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98 Optimum Level of Arousal o a) // // WORKLOAD TRANSITION Simple Task \ \~ OCR for page 94
STRESS 99 cognitive effort or resources mobilized for task performance. In contrast, the downward limb is the consequence of a more specific effect of high arousal on the selectivity of attention, which causes the operator to focus on a more restricted set of environmental or internal sources of information. An appropriate metaphor is to say that high levels of stress narrow the spotlight of attention. Extending this argument logically leads to the conclusion that high arousal should be more detrimental to tasks that require the processing of several information sources (i.e., complex tasks) than to tasks which depend on only a few cues (i.e., executing a well-practiced skill). This difference in arousal effects resulting from task complexity is depicted by the differ- ences between the two curves in Figure 4.2. The optimum level of arousal for the simple (or the more highly practiced) task is higher than for the complex task. A relevant example of the different effects of stress on performance as a function of complexity is an experiment carried out by Berkun (1964~. Using Army soldiers engaged in simulated (but highly realistic) tasks, Berkun employed three different experimental manipulations to induce a very real- istic experience of stress. In one manipulation, subjects were led to believe that the aircraft in which they were flying was in danger of crashing as they attempted to fill out an insurance form. In a second manipulation imposed during combat exercises, subjects were led to believe that artillery shells were exploding around them as a result of a confusion about their location, as they tried to follow procedures to initiate a radio call to redirect the fire. In the third manipulation, subjects believed that a demolition that they had initiated had accidentally caused a serious injury to one of their fellow soldiers, and they were now required to call for medical assistance. Thus, in all cases, subjects were deceived to believe that they, or someone for whom they felt responsible, were at serious mortal risk. Berkun found that in all three cases, the high level of stress and arousal induced by the anxiety or perceived danger led to degraded performance on following the necessary procedures. However, this degradation was less for soldiers with greater experience. This last finding may be placed nicely into the context of Figure 4.2, if it is assumed that the more skilled soldier faces a less complex task in problem solving. Much of the perceptual and short-term memory requirements of task solution are replaced by direct recall from long-term memory. The increased arousal caused by stress then exerts a less degrading effect. While Berkun's study clearly illustrates the loss of performance under stress, it is less illuminating regarding the qualitative manner in which per- formance is affected. This issue of qualitative stress effects will now be addressed in more detail.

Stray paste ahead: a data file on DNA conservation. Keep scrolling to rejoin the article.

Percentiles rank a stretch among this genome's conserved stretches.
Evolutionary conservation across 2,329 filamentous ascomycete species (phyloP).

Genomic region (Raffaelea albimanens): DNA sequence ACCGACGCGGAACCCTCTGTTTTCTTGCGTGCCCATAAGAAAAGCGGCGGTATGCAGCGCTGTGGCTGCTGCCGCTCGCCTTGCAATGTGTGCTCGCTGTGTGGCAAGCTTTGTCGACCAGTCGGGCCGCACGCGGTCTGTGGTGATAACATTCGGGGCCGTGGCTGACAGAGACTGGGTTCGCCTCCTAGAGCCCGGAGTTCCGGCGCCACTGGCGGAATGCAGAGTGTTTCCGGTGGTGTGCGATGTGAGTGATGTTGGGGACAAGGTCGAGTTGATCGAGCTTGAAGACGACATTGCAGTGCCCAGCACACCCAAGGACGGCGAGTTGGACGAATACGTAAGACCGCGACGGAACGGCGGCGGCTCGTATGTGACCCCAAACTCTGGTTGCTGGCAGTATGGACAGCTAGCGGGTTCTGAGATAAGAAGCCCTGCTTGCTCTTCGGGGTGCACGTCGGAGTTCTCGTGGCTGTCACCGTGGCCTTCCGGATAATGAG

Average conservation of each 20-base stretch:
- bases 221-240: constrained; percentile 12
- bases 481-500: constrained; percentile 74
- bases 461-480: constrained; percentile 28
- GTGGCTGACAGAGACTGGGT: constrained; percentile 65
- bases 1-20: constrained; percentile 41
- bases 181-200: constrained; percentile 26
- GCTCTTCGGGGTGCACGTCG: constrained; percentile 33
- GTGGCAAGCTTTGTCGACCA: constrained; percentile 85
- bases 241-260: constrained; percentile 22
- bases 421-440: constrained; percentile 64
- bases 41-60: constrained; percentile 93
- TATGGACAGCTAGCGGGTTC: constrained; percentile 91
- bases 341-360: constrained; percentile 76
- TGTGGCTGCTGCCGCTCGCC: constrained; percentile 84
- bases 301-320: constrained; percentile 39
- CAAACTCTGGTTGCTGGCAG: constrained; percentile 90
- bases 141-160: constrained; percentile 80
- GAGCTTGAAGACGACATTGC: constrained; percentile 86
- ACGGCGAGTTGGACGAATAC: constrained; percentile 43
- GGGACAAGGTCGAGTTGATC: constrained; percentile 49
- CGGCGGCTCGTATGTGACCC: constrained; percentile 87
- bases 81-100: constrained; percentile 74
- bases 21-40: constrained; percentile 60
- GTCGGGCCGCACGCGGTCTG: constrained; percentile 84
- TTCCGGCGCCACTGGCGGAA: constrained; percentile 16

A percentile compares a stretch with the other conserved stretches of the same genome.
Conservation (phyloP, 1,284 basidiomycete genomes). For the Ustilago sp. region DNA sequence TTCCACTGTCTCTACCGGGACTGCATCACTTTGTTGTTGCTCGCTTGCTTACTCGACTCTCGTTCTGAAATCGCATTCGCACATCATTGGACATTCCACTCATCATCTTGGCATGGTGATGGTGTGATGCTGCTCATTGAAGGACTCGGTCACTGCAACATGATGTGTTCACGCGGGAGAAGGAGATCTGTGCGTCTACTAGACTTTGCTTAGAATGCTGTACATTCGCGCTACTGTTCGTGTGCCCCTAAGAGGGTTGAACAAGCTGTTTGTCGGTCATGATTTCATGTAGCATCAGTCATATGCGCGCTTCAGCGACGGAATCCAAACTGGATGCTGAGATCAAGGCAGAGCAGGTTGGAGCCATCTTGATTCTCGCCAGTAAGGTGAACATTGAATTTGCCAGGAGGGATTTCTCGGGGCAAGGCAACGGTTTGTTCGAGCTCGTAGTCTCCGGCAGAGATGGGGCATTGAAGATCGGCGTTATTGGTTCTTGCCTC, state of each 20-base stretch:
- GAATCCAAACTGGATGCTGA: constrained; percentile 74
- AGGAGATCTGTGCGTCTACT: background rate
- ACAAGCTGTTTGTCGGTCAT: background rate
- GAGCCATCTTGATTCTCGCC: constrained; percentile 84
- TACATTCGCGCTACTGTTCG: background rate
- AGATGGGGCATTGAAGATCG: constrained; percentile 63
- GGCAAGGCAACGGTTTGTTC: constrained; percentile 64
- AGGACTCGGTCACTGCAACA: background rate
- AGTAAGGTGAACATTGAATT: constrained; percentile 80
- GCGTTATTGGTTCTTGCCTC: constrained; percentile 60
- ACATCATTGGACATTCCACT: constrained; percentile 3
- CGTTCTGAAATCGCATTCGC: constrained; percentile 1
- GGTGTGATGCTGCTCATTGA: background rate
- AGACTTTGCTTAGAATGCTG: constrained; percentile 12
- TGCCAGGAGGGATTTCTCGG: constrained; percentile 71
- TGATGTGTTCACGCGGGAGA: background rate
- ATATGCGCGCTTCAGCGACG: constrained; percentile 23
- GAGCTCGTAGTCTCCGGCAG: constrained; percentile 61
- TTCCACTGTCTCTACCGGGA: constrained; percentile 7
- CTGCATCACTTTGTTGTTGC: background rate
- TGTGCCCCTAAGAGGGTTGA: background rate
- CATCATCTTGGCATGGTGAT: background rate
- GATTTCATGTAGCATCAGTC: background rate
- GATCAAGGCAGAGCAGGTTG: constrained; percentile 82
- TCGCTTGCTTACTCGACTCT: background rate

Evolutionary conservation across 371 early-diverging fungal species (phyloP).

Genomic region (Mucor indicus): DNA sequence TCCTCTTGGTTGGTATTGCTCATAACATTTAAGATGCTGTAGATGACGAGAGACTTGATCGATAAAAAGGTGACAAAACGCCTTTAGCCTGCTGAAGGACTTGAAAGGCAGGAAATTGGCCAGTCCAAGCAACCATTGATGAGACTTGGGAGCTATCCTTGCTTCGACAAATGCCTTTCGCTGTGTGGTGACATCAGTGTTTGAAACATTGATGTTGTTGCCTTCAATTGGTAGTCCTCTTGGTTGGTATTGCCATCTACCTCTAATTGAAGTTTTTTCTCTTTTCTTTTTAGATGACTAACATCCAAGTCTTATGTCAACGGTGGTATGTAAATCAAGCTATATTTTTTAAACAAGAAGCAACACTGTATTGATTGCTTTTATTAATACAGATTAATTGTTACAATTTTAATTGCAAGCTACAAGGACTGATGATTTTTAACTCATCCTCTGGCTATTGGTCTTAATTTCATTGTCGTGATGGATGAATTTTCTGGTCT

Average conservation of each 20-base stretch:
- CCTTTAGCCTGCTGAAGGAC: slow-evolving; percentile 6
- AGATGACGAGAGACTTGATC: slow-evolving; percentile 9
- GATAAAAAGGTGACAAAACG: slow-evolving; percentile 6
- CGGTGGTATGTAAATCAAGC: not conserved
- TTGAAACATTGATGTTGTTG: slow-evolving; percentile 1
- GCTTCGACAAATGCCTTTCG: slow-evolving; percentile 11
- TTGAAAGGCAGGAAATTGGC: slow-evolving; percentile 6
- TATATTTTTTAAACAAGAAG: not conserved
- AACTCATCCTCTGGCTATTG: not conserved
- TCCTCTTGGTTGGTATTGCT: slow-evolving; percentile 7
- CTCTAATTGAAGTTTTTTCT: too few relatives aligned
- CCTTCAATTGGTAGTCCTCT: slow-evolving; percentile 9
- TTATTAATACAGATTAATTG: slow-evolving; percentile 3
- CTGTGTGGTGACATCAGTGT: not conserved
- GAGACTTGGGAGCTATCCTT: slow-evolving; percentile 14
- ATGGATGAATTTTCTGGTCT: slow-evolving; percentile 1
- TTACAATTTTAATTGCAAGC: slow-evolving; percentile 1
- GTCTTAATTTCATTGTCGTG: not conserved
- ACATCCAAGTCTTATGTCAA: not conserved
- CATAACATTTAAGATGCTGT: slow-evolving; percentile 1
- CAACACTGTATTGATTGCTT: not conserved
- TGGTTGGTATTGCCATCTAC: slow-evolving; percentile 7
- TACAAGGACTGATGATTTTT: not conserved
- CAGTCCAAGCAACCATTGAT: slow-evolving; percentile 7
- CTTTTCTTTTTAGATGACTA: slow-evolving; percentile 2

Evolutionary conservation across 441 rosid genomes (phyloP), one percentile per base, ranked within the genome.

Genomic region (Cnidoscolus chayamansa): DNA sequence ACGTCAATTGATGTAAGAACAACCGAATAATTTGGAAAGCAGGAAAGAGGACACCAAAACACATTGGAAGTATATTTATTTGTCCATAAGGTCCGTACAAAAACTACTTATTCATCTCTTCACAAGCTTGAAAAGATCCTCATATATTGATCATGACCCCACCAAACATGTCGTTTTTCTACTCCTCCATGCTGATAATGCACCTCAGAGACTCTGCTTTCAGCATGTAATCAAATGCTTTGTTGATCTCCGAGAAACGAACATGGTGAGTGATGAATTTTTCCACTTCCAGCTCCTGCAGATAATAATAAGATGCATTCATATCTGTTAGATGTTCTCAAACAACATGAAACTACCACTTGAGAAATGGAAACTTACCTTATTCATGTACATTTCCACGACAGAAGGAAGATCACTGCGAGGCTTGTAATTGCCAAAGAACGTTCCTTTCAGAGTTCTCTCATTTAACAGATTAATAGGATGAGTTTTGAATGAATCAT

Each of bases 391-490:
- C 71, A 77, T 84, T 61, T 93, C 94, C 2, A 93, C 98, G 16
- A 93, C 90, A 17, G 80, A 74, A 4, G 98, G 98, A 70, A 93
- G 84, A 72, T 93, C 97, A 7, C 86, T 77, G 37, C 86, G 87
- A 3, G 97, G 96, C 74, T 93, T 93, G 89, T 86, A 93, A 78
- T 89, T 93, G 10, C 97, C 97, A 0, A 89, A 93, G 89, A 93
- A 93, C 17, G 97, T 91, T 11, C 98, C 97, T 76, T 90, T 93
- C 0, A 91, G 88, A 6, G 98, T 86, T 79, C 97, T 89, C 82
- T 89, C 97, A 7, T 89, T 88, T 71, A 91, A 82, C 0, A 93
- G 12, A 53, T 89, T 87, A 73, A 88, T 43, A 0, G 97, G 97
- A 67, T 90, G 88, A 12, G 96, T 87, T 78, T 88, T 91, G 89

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100 WORKLOAD TRANSITION QUALITATIVE PATTERN OF STRESS EFFECTS Hockey (1984, 1986) expanded on the two factors (arousal and tunnel- ing) that underlie the Yerkes-Dodson law and has attempted to identify more subtle patterns of stress effects on performance. Reviewing a large number of studies that examined the effects of stress on human perfor- mance, Hockey distilled the pattern of stress effects into the form shown in Table 4.1. Each stressor appears to be identified by a profile or signature of effects across a set of five critical information processing components: general arousal, selectivity of attention, speed and accuracy of performance, and capacity of short-term memory (working memory). The focus in this section is on a stressor that is an important character- istic of many operational environments in the team transition situation: the anxiety, fear, or arousal associated with failures of task performance or dangerous' threatening environments (Idzikowski and Baddeley, 1983a, 1983b). This fear is often coupled with a shortage of time to deal with the crisis. (The direct effects of time pressure on performance were discussed in some detail in Chapter 3.) This stressor may characterize the experiences of the flight crew, following an engine stall in midair in which both danger and time stress are imposed; the nuclear control room personnel, following ini- tial alerting of a failure; or the tank crew moving into combat. Idzikowski and Baddeley (1983a, 1983b) present a review of research and case study findings related to this form of stress; the reader can refer to treatments by Hamilton and Warburton (1984), Broadbent (1971), and Hockey (1986) for broader discussions of stress. In the following review of research, we also capitalize on the psychological equivalence of signature patterns between noise and anxiety as shown in the table, allowing us to extrapolate from the effects of noise to those of danger-producing anxiety. It is reasonable, also, to assume that in the noisy and dangerous environment of the tank, these two effects would be additive. In the following discussion, we use the term stress to refer to the combined effects of danger, anxiety, and noise. Within the framework of teams in transition addressed in this report, the transition effects involve a rapid jump from the left to the right side of the Yerkes- Dodson curve. Our focus in Chapter 5 is on the left side of the curve. Here we address performance effects on the right or high end. Attentional Tunneling Weltman et al. (1971) compared the performance of two groups of divers on a central and peripheral signal detection task. One group was led to believe it was under conditions of a 60 foot dive in a pressure chamber; the other was not. In fact, there was no change in pressure for either group. Both groups showed similar performance on the central task, but perfor